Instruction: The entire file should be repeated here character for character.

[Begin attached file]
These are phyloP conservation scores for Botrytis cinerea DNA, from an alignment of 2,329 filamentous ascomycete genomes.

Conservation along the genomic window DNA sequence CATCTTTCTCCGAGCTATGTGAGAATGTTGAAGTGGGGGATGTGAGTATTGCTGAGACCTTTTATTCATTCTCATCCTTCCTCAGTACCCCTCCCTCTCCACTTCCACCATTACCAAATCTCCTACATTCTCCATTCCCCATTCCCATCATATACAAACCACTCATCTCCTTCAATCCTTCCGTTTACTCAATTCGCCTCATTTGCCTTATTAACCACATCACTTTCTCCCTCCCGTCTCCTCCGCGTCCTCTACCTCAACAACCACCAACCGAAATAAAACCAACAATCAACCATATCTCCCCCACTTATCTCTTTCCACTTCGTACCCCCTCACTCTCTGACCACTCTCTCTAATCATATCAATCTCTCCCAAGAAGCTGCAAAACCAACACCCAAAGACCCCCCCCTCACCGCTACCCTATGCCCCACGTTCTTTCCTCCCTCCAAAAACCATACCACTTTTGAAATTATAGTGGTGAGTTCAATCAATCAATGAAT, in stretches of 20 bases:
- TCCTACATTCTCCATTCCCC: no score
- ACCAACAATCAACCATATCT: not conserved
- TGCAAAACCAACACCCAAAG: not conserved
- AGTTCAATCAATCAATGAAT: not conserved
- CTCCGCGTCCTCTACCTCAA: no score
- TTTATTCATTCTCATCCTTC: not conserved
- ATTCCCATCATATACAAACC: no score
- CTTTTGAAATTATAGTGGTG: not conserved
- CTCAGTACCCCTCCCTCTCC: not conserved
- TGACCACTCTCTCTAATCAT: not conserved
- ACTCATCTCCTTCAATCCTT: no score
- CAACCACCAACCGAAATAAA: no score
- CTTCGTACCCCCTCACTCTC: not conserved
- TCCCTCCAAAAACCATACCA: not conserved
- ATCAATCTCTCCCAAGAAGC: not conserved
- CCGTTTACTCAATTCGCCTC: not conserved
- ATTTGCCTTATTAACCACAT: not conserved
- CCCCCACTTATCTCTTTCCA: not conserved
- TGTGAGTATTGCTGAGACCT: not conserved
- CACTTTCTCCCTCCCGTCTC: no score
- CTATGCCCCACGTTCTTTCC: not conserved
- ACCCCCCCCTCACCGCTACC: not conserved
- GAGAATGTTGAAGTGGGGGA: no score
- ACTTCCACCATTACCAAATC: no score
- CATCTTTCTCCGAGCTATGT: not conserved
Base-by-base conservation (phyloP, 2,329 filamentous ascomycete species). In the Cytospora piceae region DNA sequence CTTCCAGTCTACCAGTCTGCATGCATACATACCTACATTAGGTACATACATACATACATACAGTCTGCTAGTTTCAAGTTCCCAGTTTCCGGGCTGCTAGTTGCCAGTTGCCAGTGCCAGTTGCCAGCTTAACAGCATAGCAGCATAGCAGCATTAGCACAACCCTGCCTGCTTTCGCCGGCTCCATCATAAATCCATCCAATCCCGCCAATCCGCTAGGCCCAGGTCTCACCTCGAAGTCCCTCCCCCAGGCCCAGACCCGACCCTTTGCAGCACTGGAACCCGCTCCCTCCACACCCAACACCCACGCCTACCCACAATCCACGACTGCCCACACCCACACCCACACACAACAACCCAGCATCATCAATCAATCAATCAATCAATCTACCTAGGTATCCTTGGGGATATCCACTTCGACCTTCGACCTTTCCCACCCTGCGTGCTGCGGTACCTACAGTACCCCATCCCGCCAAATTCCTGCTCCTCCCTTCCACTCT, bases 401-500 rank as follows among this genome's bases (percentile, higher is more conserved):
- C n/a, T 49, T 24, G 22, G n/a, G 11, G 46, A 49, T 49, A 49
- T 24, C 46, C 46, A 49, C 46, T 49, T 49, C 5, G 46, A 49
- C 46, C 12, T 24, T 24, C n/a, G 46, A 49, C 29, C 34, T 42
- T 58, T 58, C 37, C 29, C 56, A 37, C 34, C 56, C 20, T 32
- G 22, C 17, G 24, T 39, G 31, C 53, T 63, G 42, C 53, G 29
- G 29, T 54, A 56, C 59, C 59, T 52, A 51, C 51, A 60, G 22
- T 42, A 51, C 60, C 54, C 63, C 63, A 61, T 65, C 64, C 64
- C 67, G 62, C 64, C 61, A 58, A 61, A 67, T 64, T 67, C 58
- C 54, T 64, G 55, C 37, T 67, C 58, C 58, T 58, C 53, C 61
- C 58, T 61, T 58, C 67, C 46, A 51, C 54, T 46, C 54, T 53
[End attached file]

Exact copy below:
These are phyloP conservation scores for Botrytis cinerea DNA, from an alignment of 2,329 filamentous ascomycete genomes.

Conservation along the genomic window DNA sequence CATCTTTCTCCGAGCTATGTGAGAATGTTGAAGTGGGGGATGTGAGTATTGCTGAGACCTTTTATTCATTCTCATCCTTCCTCAGTACCCCTCCCTCTCCACTTCCACCATTACCAAATCTCCTACATTCTCCATTCCCCATTCCCATCATATACAAACCACTCATCTCCTTCAATCCTTCCGTTTACTCAATTCGCCTCATTTGCCTTATTAACCACATCACTTTCTCCCTCCCGTCTCCTCCGCGTCCTCTACCTCAACAACCACCAACCGAAATAAAACCAACAATCAACCATATCTCCCCCACTTATCTCTTTCCACTTCGTACCCCCTCACTCTCTGACCACTCTCTCTAATCATATCAATCTCTCCCAAGAAGCTGCAAAACCAACACCCAAAGACCCCCCCCTCACCGCTACCCTATGCCCCACGTTCTTTCCTCCCTCCAAAAACCATACCACTTTTGAAATTATAGTGGTGAGTTCAATCAATCAATGAAT, in stretches of 20 bases:
- TCCTACATTCTCCATTCCCC: no score
- ACCAACAATCAACCATATCT: not conserved
- TGCAAAACCAACACCCAAAG: not conserved
- AGTTCAATCAATCAATGAAT: not conserved
- CTCCGCGTCCTCTACCTCAA: no score
- TTTATTCATTCTCATCCTTC: not conserved
- ATTCCCATCATATACAAACC: no score
- CTTTTGAAATTATAGTGGTG: not conserved
- CTCAGTACCCCTCCCTCTCC: not conserved
- TGACCACTCTCTCTAATCAT: not conserved
- ACTCATCTCCTTCAATCCTT: no score
- CAACCACCAACCGAAATAAA: no score
- CTTCGTACCCCCTCACTCTC: not conserved
- TCCCTCCAAAAACCATACCA: not conserved
- ATCAATCTCTCCCAAGAAGC: not conserved
- CCGTTTACTCAATTCGCCTC: not conserved
- ATTTGCCTTATTAACCACAT: not conserved
- CCCCCACTTATCTCTTTCCA: not conserved
- TGTGAGTATTGCTGAGACCT: not conserved
- CACTTTCTCCCTCCCGTCTC: no score
- CTATGCCCCACGTTCTTTCC: not conserved
- ACCCCCCCCTCACCGCTACC: not conserved
- GAGAATGTTGAAGTGGGGGA: no score
- ACTTCCACCATTACCAAATC: no score
- CATCTTTCTCCGAGCTATGT: not conserved
Base-by-base conservation (phyloP, 2,329 filamentous ascomycete species). In the Cytospora piceae region DNA sequence CTTCCAGTCTACCAGTCTGCATGCATACATACCTACATTAGGTACATACATACATACATACAGTCTGCTAGTTTCAAGTTCCCAGTTTCCGGGCTGCTAGTTGCCAGTTGCCAGTGCCAGTTGCCAGCTTAACAGCATAGCAGCATAGCAGCATTAGCACAACCCTGCCTGCTTTCGCCGGCTCCATCATAAATCCATCCAATCCCGCCAATCCGCTAGGCCCAGGTCTCACCTCGAAGTCCCTCCCCCAGGCCCAGACCCGACCCTTTGCAGCACTGGAACCCGCTCCCTCCACACCCAACACCCACGCCTACCCACAATCCACGACTGCCCACACCCACACCCACACACAACAACCCAGCATCATCAATCAATCAATCAATCAATCTACCTAGGTATCCTTGGGGATATCCACTTCGACCTTCGACCTTTCCCACCCTGCGTGCTGCGGTACCTACAGTACCCCATCCCGCCAAATTCCTGCTCCTCCCTTCCACTCT, bases 401-500 rank as follows among this genome's bases (percentile, higher is more conserved):
- C n/a, T 49, T 24, G 22, G n/a, G 11, G 46, A 49, T 49, A 49
- T 24, C 46, C 46, A 49, C 46, T 49, T 49, C 5, G 46, A 49
- C 46, C 12, T 24, T 24, C n/a, G 46, A 49, C 29, C 34, T 42
- T 58, T 58, C 37, C 29, C 56, A 37, C 34, C 56, C 20, T 32
- G 22, C 17, G 24, T 39, G 31, C 53, T 63, G 42, C 53, G 29
- G 29, T 54, A 56, C 59, C 59, T 52, A 51, C 51, A 60, G 22
- T 42, A 51, C 60, C 54, C 63, C 63, A 61, T 65, C 64, C 64
- C 67, G 62, C 64, C 61, A 58, A 61, A 67, T 64, T 67, C 58
- C 54, T 64, G 55, C 37, T 67, C 58, C 58, T 58, C 53, C 61
- C 58, T 61, T 58, C 67, C 46, A 51, C 54, T 46, C 54, T 53